“The most persistent sound which reverberates through men’s history is the beating of war drums.” — Arthur Koestler
Last weekend (September 18-20, 2013) marked the 150th anniversary of The Battle of Chickamauga. I had the pleasure of joining historians and other visitors on the hallowed grounds of Chickamauga for the commemoration. I attended “real-time” events and explored the battlefield.
Chickamauga, Georgia was one of the first National Military Parks established by the United States Congress. The park came into being in 1890 along with the significant sites of Gettysburg, Shiloh, and Vicksburg.
As Chief of Interpretation at Chickamauga, Jim Ogden, pointed out in the final real-time tour, that by October 12, 1862 – just weeks after the battle – soldiers had already returned to the field to place markers showing important locations. Chickamauga was an honored place almost as soon as the fighting had ceased. The soldiers obviously did not want to forget what happened at Chickamauga; nor do we wish to forget about the past in today’s society.
2013 is the sesquicentennial of the American Civil War. Commemorative events are being held all over the country and most have seen a great turn out. The sheer number of people in attendance shows that the public cares about our nation’s past. This past weekend, I witnessed the public join together not only to remember, but also to learn about the past. Attending the Chickamauga event was a learning experience, even for those with a background on the subject. The weekend made me realize that it is the responsibility of historians to host events and start conversations with the public in order to preserve our nation’s history.
The question “What is public about public history?” was recently posed in one of my graduate classes. After discussing many possible answers, we decided that the goal of public history is not to teach history to the public. Rather, the goal is to establish an easy-to-understand connection between the past and present. Chickamauga exemplified this notion. The 150th anniversary commemoration, along with countless other events related to the sesquicentennial, aim to engage and interest the public. Even though most of those in attendance probably have some interest in history to begin with, the events mold that interest into a more broad understanding. A connection is formed between past and present; this connection is the only way to keep our nation’s past alive.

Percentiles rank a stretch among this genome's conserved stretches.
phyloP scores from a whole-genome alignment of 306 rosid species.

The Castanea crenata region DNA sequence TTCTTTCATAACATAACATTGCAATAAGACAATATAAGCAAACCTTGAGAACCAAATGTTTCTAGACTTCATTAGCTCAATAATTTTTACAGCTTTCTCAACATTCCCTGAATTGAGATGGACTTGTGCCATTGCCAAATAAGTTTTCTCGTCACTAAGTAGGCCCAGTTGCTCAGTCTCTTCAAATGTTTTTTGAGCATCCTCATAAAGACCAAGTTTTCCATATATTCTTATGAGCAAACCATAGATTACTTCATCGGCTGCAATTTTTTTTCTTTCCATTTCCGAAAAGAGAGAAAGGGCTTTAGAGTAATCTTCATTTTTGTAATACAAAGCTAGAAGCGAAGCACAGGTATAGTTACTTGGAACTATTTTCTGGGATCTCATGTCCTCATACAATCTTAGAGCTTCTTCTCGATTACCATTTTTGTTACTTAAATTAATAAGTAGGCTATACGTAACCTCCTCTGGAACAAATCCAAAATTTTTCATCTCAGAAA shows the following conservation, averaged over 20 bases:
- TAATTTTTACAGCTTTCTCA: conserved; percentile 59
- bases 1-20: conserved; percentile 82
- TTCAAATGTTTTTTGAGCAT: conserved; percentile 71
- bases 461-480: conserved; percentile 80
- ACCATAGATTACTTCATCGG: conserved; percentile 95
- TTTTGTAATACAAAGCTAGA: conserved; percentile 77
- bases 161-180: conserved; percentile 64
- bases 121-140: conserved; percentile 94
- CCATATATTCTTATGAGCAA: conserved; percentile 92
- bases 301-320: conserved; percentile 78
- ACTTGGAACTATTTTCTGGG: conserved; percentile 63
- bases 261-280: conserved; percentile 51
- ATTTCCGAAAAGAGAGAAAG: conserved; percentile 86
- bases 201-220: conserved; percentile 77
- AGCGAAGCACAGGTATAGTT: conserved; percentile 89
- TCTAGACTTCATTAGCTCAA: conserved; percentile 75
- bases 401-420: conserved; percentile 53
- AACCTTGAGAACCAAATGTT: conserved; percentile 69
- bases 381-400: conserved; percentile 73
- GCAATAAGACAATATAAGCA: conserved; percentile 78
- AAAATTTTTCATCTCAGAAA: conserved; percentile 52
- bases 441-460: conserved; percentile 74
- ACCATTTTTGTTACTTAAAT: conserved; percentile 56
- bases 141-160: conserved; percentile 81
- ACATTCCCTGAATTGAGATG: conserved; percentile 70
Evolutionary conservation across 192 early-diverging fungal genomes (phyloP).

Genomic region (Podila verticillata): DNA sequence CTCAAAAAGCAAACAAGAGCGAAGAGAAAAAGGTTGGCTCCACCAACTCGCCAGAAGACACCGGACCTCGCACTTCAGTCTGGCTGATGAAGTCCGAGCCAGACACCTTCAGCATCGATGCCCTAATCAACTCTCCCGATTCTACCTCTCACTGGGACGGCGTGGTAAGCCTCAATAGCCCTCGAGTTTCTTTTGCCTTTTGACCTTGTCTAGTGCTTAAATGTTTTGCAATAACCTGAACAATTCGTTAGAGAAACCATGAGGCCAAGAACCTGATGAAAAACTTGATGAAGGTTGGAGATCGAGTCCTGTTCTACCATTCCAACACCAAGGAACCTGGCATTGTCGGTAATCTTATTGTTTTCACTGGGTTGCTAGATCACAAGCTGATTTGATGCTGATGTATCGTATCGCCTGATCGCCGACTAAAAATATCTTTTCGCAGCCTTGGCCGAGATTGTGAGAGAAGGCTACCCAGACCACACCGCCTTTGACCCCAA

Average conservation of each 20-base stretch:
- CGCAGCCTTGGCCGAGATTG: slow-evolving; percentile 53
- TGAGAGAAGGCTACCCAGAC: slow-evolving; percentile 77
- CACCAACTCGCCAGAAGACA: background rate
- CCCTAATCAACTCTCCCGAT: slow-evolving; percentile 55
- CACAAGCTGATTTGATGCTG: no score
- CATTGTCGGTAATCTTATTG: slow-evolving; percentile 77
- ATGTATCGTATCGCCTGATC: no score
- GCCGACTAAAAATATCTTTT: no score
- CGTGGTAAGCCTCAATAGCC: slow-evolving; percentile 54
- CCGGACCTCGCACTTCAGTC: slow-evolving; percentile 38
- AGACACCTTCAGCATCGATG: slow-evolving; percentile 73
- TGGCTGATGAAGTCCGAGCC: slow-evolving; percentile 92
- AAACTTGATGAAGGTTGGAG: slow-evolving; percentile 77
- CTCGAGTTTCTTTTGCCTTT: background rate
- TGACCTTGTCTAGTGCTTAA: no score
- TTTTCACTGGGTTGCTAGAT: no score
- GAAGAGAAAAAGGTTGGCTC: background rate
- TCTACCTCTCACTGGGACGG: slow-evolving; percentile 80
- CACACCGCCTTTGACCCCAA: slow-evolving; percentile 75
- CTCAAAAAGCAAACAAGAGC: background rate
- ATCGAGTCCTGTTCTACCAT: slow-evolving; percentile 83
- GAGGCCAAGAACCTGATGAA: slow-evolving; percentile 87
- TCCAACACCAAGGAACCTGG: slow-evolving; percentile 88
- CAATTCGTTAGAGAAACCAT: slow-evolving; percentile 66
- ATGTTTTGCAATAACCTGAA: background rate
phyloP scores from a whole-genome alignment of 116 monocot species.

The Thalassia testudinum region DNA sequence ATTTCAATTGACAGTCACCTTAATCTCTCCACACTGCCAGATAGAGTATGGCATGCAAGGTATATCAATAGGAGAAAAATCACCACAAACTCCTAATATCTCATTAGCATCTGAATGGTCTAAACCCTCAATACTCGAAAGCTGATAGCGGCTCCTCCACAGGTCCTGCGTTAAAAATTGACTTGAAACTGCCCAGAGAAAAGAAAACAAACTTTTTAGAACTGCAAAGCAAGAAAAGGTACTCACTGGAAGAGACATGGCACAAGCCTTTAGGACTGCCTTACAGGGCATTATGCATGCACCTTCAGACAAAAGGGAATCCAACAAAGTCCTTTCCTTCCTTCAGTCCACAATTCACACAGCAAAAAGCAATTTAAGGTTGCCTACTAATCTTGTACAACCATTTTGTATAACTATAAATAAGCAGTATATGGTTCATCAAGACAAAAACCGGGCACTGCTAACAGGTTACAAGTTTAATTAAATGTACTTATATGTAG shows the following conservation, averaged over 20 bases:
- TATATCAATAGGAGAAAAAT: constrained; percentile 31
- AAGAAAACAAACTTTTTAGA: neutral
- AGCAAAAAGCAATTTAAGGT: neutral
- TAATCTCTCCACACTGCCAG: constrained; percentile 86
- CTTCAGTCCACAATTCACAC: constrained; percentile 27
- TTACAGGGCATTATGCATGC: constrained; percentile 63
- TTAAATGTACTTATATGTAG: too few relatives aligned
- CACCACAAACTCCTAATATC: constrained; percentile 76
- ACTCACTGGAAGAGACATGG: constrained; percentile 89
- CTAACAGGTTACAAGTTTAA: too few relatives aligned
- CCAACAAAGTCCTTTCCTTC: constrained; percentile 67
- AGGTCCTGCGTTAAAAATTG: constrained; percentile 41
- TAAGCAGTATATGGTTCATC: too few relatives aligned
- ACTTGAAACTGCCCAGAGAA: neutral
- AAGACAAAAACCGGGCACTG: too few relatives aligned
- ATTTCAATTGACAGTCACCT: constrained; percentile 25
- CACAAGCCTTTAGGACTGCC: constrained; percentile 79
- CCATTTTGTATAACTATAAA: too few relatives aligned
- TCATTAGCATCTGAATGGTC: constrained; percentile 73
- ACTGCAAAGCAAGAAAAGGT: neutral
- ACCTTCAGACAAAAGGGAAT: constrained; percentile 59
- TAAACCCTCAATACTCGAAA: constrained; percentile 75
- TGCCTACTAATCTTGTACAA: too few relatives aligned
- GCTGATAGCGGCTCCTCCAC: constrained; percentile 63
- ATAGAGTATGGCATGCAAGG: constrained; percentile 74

Thousands of people attended the 150th anniversary of Chickamauga. To handle the crowd, the Chickamauga staff employed multiple historians. Each historian announced which topics they would cover during their tour. Visitors could select which tour sounded the most interesting. This was a great opportunity for attending historians interested in a particular brigade or officer and for visitors with ancestors who had fought in the battle. These “personalized” tours were unique, efficient, and allowed everyone in attendance to build a new connection with the past or develop an existing one.
Two days spent at Chickamauga reinvigorated my desire to become a historian. Not only was the environment surrounding Chickamauga remarkable, but the excitement and interest displayed both by attendees and staff was refreshing. I am sincerely looking forward to the upcoming sesquicentennial events and hope that many people will take advantage of these exciting opportunities.
Remembering the past is as complicated as the past itself. Keeping our nation’s past alive is a vital responsibility for historians. Events like the Chickamauga anniversary allow the public to more easily grasp historical events. Personally I have been amazed at the turn out to these events and the conjured efforts of both historians and the general public to come together in remembrance.